Cloning stem cells: What does it mean?
CNN/Stylemagazine.com Newswire | 5/20/2013, 7:17 a.m.
By Elizabeth Landau
A human embryo, containing about a couple hundred cells, is smaller than the period at the end of a sentence. Scientists need strong microscopes to see these precursors to life, and to take from them stem cells, which have the potential to become any cell in the body.
Earlier this week a breakthrough in this field was announced. A group of researchers published in the journal Cell proof that they had created embryonic stem cells through cloning. The scientists produced embryos using human skin cells, and then used the embryos to produce stem cell lines.
"It is an incredibly powerful approach with potential to generate almost any tissue in the body, genetically identical to the patient," said Jeff Karp, associate professor at Harvard Medical School and co-director of the Center for Regenerative Therapeutics at the Brigham and Women's Hospital in Boston.
Creating an embryo just from an egg and a skin cell seems like magic, but just how practical would the subsequent stem cells be? And does it actually amount to cloning?
What they did
Normally, an embryo is created when sperm enters the egg and it starts to divide. But, in the Cell study, Shoukhrat Mitalipov and colleagues at Oregon Health & Science University began with skin cells from an 8-month-old baby that had a genetic disease. They did not use sperm.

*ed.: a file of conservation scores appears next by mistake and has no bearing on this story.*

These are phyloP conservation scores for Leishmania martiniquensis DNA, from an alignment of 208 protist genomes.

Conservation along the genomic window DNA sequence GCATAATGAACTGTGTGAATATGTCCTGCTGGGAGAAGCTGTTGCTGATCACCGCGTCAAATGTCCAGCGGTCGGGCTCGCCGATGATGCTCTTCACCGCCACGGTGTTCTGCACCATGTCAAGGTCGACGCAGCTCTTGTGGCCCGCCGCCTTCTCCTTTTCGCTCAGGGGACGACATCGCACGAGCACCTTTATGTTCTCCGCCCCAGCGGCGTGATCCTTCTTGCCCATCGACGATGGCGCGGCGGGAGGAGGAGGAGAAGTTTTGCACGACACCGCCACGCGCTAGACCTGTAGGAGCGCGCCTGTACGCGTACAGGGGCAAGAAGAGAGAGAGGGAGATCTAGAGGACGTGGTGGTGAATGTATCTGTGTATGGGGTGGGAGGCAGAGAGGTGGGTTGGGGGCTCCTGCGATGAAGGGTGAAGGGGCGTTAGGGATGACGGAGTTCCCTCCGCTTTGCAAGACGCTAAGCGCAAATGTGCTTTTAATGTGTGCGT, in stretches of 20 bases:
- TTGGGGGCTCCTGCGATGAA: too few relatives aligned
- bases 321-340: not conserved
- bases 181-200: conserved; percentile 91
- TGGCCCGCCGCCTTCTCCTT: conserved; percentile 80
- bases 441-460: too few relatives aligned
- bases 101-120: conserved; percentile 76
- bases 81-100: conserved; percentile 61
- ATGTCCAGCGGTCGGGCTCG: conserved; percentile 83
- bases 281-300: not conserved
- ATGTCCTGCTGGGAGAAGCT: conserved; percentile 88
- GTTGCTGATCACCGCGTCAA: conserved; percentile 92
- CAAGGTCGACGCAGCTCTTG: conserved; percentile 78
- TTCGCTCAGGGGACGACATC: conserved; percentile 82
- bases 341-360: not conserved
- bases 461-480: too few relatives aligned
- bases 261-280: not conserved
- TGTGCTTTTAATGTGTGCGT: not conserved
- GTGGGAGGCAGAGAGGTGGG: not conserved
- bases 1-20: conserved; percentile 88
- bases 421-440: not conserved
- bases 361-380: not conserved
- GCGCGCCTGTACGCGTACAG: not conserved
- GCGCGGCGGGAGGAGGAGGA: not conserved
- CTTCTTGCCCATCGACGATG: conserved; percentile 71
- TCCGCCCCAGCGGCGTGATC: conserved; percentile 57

To create each embryo, they took the DNA out of an egg, so that it was hollow, and replaced it with the skin cell's DNA instead. The baby's DNA was the only genetic material being used.
With the help of chemicals, the egg started to divide just like a normal fertilized egg would. Then, within several days, embryos genetically identical to the baby were created, from which stem cells were derived.
Embryonic stems research is inherently controversial because in order to use the stem cells for science, the embryo, which is a collection of cells that could develop into a fully formed human, is destroyed, even though embryos in these procedures are left over from in vitro fertilization.
However, Mitalipov said the embryos created in his study, from skin cells and eggs, would not grow babies. That would have required additional technology, and it wasn't part of the study.
While cloning stem cells is a technical breakthrough, there's already a method of deriving embryonic-like stem cells that doesn't require the use of embryos at all: induced pluripotent stem (IPS) cells, said Dr. George Daley, who is director of the Stem Cell Transplantation Program at Children's Hospital Boston and an international expert in stem cells.
Induced pluripotent stem cells can come from any cell in the human body, including skin cells, so they don't have the moral quandaries surrounding them. Researchers have developed methods of inserting genes to "turn back the clock" on cells that have already specialized, so that they can turn into anything again. It doesn't matter what the cell was before; it can now be reprogrammed as any kind of cell researchers want.